A Talk By Nikola Tesla
|A Talk By Nikola Tesla (1891)|
|The New York Times, May 24, 1891|
A Talk By Nikola Tesla
HE DELIVERS AN INTERESTING LECTURE TO ELECTRICAL ENGINEERS.
The Electrical Engineer of this week will contain an interesting account of the session of the American Institute of Electrical Engineers held at Columbia College last Wednesday evening, at which some really wonderful experiments were shown by Nikola Tesla, the recognized leading expert on alternating currents. For these experiments Mr. Tesla used an alternating machine with 400 poles, which when run at full speed permitted him to obtain 20,000 alternations per second. The currents were first run through a condenser. The machine was set up in the electrical workshop of the college and was driven by an electric motor, the speed of which could be regulated from the platform.
Mr. Tesla, at the beginning of his lecture, said that modern science had been able to make rapid strides by the recognition of ether as the medium of transmissions of vibrations of various forms. The answer to the question, "What is electricity?" could not yet be given, but the assumption was justifiable that electric phenomena were ether phenomena, and the phenomena of static electricity could be considered as the phenomena of ether under strain, and those of dynamic and electro-magnetism as phenomena of ether in motion.
Alluding to the electro-magnetic theory of light, Mr. Tesla said that he considered the elecro-magnetic waves as unavailable, for the reason that long before the necessary frequency could be reached, the conductor would become opaque to the passage of waves. Electro-magnetic waves, unless they had the frequency of true light waves, he thought could not produce luminous effects. The electrostatic waves, or thrusts, however, no matter what their frequency, could excite luminous radiation. The static effects in the Hertz and Lodge experiments were excessively small, owing to the fact that they were produced in a practically closed coil, the potential being depressed. To obtain the desired difference of potential, there must be an open circuit generator of high potential and of high frequency to enhance the electrostatic effects.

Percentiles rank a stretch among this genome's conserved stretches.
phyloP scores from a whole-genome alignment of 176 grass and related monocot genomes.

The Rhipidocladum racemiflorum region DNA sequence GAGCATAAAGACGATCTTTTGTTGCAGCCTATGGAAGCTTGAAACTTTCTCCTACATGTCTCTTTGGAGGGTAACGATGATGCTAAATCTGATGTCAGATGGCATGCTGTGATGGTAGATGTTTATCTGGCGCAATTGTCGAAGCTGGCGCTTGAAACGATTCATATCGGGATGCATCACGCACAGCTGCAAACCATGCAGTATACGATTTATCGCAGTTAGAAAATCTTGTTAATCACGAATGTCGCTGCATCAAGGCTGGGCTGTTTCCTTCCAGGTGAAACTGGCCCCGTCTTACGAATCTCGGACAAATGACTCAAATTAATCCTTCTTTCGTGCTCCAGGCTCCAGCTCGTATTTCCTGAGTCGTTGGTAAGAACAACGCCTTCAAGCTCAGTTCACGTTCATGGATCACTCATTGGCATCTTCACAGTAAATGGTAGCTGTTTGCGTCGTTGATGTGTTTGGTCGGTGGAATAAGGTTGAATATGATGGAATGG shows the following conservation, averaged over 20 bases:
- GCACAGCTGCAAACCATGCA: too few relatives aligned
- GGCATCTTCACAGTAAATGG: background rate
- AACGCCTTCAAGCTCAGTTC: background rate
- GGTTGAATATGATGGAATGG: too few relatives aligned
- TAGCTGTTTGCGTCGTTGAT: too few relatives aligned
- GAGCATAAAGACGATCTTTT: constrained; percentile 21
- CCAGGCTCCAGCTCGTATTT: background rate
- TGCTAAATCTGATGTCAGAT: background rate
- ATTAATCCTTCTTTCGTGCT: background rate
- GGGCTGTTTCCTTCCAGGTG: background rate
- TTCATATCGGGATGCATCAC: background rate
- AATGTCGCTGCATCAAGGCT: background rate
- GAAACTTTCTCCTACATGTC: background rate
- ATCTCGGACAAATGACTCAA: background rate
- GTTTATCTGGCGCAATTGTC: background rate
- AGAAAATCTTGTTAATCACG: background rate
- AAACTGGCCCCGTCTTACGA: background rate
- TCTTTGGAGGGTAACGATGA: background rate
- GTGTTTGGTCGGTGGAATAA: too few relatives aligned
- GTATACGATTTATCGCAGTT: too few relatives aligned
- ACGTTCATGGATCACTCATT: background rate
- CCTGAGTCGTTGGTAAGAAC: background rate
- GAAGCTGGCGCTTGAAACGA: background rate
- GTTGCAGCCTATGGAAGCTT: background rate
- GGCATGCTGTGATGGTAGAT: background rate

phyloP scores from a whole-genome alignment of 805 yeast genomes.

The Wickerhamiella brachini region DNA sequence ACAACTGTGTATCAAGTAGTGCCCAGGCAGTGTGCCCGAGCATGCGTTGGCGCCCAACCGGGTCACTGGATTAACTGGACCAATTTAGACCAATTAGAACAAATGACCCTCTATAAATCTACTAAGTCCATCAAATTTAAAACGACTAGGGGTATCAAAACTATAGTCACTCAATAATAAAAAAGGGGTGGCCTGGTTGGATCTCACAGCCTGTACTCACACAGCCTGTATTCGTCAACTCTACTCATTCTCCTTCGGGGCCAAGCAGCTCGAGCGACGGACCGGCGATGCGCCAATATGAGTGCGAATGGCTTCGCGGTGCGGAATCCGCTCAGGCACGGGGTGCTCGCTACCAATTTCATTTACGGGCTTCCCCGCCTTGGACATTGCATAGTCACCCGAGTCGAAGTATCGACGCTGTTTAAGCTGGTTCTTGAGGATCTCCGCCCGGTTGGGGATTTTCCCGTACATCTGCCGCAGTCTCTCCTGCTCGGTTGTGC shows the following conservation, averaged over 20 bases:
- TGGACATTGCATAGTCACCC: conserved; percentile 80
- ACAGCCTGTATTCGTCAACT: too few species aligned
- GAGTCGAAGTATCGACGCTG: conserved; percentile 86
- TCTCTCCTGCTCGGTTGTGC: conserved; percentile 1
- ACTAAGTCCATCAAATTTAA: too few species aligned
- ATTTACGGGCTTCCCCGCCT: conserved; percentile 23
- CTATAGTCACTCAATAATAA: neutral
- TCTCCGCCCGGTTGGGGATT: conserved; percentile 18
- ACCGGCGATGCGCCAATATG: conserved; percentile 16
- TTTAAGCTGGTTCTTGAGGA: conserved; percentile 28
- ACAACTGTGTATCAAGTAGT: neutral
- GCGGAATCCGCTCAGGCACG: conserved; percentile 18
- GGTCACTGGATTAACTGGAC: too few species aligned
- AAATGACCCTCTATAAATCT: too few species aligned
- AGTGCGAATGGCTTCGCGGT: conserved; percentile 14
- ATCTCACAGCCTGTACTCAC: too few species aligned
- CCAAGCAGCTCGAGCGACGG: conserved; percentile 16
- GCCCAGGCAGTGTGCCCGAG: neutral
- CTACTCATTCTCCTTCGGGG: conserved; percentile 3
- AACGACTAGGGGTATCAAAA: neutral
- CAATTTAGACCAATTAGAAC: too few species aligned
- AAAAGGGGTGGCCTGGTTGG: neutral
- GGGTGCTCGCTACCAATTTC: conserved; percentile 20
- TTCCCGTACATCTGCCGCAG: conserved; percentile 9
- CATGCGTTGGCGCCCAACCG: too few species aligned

In carrying out the idea of obtaining enormous differences of potential Mr. Tesla met the difficulty of obtaining the requisite insulation for the induction coil. His experience demonstrated that what are generally considered the test insulators, as glass and rubber, are inferior to others not so considered, as oil and wax. He started the spark coil in action, the primary of which was in connection with his alternator, speeded at about 10,000 alternations a second. As the discharges took placed between the terminals of the coil an exhausted Geissler tube held near the discharge did not light, but on blowing out the arc the tube lighted up, this being due to the rise of the potential caused by the rupture of the arc. This effect Mr. Tesla considered purely electrostatic.
To still further verify his conclusions that electrostatic effects alone are active, Mr. Tesla placed a Geissler tube at right angles to the coil and at its centre. It did not light up, but when placed at the ends gave sufficient light to read by. He afterward adjusted conditions so that by touching one terminal with a brass sphere he raised the potential of the coil so enormously that a stream of light came out at the other terminal.
He estimated the difference of potential to be, nearly 250,000 volts, and then received the total discharge in his body, protecting his hands from burning by holding brass balls.